BP's upstream investor day Monday received a mixed, but generally upbeat response from oil sector analysts who follow the company.
At the London presentation, BP told those present that it plans to raise capital spending to between $24 billion and $27 billion a year for the 2014-to-2020 period from $19.1 billion last year. The proportion allocated to its upstream activities will rise to around 80 percent of total capital spending in 2014 from around 70 percent in 2011.
According to a research note Tuesday from Canada's Canaccord Genuity, the investor day added little in the way of immediate news but the detail should help underpin confidence in the recovery of the company's exploration and production portfolio.
Canaccord noted that BP has "transformed its exploration opportunity set", and this looks like it could be much more of a meaningful driver of value accretion than in the past. Meanwhile, the investment bank said that it expects to hear more from Rosneft about the synergy upside from the TNK-BP deal in coming months, but also from BP about other alliances with Rosneft.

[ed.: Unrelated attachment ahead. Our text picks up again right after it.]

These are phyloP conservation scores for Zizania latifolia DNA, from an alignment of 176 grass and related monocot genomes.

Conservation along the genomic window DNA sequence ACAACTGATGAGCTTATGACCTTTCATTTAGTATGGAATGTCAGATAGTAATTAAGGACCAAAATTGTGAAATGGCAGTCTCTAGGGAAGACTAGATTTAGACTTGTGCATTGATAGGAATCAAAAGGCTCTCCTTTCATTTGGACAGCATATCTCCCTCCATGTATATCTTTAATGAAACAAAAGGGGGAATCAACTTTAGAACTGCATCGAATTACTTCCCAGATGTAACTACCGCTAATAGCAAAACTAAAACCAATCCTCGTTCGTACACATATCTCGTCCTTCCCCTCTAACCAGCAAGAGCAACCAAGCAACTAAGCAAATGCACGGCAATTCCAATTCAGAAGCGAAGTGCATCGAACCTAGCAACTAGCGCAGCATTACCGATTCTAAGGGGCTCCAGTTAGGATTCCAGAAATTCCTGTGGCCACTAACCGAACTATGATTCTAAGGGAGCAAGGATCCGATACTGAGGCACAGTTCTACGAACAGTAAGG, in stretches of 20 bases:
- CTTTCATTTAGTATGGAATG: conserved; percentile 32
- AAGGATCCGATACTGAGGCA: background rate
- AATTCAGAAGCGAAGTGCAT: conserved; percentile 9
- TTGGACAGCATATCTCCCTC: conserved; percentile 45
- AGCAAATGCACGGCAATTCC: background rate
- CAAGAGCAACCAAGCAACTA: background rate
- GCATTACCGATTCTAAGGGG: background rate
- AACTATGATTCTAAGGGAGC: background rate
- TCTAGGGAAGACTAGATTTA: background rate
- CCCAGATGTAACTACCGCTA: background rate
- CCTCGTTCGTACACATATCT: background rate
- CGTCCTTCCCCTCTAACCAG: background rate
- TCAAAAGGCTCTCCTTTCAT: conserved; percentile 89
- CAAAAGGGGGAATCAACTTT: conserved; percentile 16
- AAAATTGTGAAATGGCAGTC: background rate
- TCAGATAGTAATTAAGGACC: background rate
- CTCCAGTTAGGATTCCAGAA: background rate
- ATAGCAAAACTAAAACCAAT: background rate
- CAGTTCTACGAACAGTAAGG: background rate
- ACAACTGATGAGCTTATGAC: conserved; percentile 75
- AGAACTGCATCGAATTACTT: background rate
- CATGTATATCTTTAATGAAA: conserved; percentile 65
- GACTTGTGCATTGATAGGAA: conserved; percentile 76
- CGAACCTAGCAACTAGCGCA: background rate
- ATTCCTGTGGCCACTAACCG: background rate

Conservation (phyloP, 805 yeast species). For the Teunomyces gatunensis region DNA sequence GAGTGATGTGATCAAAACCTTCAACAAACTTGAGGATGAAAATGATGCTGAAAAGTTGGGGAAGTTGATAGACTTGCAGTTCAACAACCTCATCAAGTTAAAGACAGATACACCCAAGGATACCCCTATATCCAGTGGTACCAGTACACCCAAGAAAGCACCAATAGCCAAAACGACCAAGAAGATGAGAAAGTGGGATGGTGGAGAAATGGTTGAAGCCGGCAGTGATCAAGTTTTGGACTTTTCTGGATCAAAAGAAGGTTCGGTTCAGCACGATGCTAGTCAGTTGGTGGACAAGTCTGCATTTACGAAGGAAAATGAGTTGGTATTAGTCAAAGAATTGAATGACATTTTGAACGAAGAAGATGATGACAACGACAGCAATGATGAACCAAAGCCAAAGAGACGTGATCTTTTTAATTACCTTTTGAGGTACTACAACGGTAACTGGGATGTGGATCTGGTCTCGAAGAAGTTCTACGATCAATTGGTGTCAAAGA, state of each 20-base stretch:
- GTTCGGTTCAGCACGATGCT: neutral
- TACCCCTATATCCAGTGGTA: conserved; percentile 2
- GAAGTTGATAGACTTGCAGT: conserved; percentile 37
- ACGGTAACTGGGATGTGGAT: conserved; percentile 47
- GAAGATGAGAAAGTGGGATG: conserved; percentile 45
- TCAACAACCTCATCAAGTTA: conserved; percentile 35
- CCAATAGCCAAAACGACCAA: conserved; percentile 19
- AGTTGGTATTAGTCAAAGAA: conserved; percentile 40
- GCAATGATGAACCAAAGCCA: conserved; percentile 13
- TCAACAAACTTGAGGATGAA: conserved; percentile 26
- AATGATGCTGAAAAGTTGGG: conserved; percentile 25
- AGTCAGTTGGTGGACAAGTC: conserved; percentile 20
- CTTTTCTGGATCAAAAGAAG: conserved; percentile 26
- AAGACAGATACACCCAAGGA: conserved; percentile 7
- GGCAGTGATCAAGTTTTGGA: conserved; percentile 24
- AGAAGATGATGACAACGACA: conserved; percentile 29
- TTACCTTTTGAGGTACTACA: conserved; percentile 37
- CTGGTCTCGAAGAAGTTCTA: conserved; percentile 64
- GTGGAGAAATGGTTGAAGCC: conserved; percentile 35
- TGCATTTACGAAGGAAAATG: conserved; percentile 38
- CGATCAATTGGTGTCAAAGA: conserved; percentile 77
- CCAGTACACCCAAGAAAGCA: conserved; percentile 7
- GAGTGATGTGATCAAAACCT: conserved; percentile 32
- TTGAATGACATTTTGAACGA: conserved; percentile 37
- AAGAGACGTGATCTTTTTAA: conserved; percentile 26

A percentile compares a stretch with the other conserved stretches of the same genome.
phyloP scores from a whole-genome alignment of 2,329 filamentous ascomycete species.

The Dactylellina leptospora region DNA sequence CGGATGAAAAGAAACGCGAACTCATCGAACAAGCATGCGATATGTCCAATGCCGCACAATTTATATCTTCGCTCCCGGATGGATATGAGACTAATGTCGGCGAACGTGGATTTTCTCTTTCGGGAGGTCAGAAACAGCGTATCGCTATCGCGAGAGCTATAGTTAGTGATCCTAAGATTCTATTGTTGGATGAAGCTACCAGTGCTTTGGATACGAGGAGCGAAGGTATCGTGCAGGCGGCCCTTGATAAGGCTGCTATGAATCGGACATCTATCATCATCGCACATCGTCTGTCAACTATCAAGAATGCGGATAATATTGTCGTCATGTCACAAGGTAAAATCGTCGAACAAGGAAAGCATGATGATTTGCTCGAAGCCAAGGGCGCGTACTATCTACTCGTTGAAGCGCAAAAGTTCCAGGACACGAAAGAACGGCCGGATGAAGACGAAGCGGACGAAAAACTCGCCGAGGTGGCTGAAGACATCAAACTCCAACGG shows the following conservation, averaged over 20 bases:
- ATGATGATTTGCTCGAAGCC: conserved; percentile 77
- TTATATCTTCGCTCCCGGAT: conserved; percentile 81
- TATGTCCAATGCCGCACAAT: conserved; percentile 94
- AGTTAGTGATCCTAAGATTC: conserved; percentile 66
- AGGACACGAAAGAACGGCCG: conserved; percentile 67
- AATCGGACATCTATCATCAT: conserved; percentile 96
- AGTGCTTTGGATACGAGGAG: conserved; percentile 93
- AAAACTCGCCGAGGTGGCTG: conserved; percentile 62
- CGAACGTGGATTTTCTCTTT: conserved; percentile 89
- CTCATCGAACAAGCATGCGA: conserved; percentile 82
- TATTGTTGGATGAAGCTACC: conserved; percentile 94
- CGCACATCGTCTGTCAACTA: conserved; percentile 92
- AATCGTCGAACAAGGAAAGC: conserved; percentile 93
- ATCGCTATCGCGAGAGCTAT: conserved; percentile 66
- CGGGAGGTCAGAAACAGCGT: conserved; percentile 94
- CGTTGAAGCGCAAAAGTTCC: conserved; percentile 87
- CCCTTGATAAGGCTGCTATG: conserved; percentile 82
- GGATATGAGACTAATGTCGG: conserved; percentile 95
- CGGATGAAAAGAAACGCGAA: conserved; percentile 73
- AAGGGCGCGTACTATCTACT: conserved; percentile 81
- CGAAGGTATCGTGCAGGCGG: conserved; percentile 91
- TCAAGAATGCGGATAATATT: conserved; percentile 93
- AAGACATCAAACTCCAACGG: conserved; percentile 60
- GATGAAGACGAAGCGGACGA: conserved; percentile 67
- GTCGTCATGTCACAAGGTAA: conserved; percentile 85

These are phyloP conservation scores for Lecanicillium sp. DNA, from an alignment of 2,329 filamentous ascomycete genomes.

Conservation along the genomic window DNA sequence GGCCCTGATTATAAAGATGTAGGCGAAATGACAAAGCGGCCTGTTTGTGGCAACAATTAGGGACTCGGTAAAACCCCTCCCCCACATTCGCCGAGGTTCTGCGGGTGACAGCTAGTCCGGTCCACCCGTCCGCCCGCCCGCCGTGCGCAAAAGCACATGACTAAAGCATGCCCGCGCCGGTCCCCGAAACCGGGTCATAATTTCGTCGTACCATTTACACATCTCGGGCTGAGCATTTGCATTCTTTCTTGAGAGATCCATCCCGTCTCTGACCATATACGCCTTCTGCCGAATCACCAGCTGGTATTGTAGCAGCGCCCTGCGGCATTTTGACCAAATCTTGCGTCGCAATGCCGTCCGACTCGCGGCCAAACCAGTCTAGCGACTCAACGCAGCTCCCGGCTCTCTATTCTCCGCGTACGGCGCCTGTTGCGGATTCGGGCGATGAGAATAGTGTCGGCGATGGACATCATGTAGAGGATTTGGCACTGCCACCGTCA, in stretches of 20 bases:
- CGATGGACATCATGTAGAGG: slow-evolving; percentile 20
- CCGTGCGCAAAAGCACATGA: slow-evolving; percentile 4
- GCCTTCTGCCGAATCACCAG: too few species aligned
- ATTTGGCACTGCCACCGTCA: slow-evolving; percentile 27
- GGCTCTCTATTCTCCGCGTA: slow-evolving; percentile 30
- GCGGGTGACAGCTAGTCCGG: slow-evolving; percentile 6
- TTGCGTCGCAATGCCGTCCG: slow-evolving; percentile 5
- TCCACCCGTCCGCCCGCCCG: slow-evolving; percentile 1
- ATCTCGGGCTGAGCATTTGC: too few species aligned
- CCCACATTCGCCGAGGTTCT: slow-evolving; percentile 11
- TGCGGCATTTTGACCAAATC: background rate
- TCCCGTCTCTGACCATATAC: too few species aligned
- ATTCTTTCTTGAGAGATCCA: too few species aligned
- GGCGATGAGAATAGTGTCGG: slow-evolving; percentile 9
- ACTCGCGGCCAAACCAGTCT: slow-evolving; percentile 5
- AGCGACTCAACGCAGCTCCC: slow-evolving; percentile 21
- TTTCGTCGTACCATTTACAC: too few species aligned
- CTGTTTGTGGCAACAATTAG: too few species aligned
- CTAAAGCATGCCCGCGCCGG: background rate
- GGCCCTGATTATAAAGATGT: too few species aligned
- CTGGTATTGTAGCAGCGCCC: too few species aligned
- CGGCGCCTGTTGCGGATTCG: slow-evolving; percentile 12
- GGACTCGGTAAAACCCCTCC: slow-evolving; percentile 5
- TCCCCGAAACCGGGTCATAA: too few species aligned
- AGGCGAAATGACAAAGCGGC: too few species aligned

Meanwhile, analysts at New York-based investment bank Jefferies said that it expected production from BP to remain flat during 2013 but that it (like Canaccord) sees production growth returning from 2014 onwards – with the firm's focus clearly on its high-margin areas of Angola, Azerbaijan, the US Gulf of Mexico and the North Sea.
"Post-Macondo it is evident that BP is evolving into a simpler and more oil-focused entity," Jefferies said in a "flash note" on the company.
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